The Martin M 38 Acoustic Guitar
The M 38 Acoustic Guitar — By C.F. Martin & Company
Almost every single Martin guitar that you've probably heard of was a D something or another, a D 15, D 16, D 18, D 28, D 35, D 42, or D 45 - other than those famous instruments, you've most likely heard of a Martin 0, 00, or 000, or even Martin 0M - followed by the same sets of numbers - minus the 15 and the 16.
What does all of this stuff mean? Well, the D is universally a Dreadnought, and the O's and OM's are smaller guitars of various shapes and sizes.
To make it more simple - the letters in the Martin model number describe the shape or body style of their guitars - and the numbers that follow the letters describe the wood and appointments of the instrument.
So just what in the world is a Martin M 38?
Quite simply the Martin M 38 is a different guitar than any of those - it's a bigger body shape than a dreadnought - it's a grand auditorium shaped guitar that used to be known as the 0000 size instrument, but it's got a thinner or shallower depth to the body - not as deep as a dreadnought in size or depth; specifically, the depth is the same as a Martin 000 instruments, but this guitar has a much bigger sixteen inches measurement in it's lower bout dimension
Tonally, this guitar is designed to have less sustain than a dreadnought guitar would have - the notes are more evenly balanced, accelerate faster, and die off sooner. I'm also told that when this guitar is miked, it's less susceptible to feedback from the microphone.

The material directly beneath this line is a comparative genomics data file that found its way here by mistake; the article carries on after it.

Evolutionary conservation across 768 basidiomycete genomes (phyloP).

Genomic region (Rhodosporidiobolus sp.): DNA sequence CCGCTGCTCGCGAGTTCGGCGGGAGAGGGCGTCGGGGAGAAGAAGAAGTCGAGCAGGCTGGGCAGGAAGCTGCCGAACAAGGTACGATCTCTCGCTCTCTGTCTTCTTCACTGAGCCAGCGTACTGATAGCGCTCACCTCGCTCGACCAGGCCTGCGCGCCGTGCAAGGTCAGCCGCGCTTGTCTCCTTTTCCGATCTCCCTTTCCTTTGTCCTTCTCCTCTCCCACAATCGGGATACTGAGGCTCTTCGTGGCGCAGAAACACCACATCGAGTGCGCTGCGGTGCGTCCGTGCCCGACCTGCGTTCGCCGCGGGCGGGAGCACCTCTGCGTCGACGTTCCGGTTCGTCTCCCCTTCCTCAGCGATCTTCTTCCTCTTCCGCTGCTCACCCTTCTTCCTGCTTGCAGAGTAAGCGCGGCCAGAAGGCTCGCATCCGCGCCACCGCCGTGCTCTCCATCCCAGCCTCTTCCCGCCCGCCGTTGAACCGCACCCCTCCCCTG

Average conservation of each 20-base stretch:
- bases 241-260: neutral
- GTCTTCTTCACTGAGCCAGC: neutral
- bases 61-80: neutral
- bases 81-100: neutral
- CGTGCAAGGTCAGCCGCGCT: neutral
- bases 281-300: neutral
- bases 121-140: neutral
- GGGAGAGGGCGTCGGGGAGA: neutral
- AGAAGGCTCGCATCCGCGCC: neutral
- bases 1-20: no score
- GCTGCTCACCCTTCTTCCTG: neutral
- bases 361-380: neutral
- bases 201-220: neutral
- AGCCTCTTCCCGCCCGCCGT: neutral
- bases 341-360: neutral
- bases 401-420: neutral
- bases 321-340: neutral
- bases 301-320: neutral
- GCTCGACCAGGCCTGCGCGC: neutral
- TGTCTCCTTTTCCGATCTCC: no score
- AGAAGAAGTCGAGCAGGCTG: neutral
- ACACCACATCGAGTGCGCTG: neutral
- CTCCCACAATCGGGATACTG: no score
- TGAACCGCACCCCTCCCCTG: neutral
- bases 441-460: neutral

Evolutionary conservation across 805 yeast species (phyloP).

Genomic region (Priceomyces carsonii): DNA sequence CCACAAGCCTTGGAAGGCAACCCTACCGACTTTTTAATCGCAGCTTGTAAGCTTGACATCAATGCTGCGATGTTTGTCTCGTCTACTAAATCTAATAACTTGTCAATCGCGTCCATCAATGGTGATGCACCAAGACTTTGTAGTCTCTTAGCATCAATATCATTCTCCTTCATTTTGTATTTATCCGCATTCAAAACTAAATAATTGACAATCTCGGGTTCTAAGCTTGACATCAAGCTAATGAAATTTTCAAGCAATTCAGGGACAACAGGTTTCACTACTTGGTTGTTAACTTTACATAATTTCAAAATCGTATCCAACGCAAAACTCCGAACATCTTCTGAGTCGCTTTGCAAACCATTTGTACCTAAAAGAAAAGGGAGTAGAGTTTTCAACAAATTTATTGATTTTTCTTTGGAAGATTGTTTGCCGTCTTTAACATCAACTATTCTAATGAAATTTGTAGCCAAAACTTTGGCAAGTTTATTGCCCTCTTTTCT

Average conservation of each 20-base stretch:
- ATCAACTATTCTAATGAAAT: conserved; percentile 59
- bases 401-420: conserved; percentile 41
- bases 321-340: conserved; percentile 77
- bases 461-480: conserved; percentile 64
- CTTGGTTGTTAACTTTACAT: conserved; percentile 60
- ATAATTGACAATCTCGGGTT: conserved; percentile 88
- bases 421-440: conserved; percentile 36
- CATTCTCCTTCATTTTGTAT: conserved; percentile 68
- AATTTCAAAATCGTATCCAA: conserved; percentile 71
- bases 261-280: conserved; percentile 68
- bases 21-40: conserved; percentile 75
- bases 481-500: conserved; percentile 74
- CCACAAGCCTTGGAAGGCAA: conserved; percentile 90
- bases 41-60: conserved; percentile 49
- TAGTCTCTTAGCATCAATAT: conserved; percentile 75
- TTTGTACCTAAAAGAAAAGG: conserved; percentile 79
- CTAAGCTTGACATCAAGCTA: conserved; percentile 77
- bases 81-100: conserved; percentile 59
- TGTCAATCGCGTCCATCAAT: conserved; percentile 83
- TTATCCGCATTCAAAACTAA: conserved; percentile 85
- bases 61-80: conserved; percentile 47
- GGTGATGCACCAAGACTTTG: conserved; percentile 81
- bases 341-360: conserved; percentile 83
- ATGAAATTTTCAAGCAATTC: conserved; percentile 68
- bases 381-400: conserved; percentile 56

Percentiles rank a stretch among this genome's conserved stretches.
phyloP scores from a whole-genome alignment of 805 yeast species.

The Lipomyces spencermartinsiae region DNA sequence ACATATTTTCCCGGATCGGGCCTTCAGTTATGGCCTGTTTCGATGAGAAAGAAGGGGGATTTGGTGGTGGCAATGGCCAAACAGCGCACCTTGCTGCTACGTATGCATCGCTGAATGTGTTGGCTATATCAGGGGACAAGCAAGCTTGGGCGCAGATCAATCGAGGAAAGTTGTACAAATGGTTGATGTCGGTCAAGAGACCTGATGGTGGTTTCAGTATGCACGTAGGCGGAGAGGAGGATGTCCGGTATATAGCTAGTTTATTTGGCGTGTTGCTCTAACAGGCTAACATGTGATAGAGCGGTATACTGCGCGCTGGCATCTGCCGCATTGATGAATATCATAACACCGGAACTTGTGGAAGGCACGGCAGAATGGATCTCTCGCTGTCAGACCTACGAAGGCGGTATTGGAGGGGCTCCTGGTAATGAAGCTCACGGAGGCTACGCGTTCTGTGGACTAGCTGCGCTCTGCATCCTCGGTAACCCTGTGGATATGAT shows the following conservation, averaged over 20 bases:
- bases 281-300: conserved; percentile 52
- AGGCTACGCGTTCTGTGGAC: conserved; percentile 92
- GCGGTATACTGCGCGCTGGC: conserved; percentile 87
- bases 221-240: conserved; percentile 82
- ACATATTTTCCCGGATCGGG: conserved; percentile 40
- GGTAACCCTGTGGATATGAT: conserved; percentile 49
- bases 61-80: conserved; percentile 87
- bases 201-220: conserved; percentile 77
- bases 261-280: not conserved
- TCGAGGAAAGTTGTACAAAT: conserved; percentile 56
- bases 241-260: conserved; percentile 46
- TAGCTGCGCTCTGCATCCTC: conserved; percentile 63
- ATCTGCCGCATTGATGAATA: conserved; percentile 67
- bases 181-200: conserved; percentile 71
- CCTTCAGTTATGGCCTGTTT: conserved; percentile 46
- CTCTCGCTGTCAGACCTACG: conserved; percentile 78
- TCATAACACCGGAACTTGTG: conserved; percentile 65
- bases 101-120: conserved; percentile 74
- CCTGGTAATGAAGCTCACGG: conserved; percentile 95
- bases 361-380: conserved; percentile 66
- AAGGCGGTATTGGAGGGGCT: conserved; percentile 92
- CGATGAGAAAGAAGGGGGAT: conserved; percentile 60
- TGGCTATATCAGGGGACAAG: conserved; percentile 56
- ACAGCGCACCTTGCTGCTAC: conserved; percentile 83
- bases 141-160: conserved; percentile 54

M 36, M 38, and M 42
What I'm finding about these guitars is they are several very similar instruments with various amounts of fancy trim involved — but the three of them basically being the same instrument otherwise. So far as I can tell the M 36 and M 38 guitars were designed for Tom Paxton and Steve Goodman's - with their input for stage guitars to be played while miked — and that the M 36 is only slightly less dressed up than the M 38 with just a bit less abalone inlay.
Then there's the David Bromberg model instrument, the M 42 — which would be the exact same guitar but with Martin 42 style appointments.
Here's David Bromberg with His Martin M 42 Version of The M 36 or M 38 Guitar
The Martin M Acoustic Guitars
None of this is really confusing at all, an M guitar is just a different body style than a D guitar. The only thing to be considered here is that Martin does not make an M 18 guitar. With a traditional Martin High X and scalloped bracing pattern, and a tonewood configuration of solid East Indian Rosewood back and sides, and a solid Sitka Spruce top - the M series Martin guitars are standard flat top guitars with fourteen frets clear of the body.
Were there an M 18 guitar in production - it would be the same as everything mentioned above here anywhere on this article - but with solid mahogany back and sides - which would make it a guitar with even more volume. Actually, it's all very simple, the M guitars are just simply guitars with a larger shape than the D guitars - but a thinner depth.
A Martin M 38 Acoustic Guitar — Let's Have A Salesman Tell Us About The M 38
Martin M 38 — Additional Specifications
The Martin M 38 has a 45 style rosette, a solid East Indian Rosewood bridge, bone nut and saddle, and a solid black ebony fingerboard. Of course this guitar comes with an upscale hard shell case, and this one is in the Martin 570 Geib style.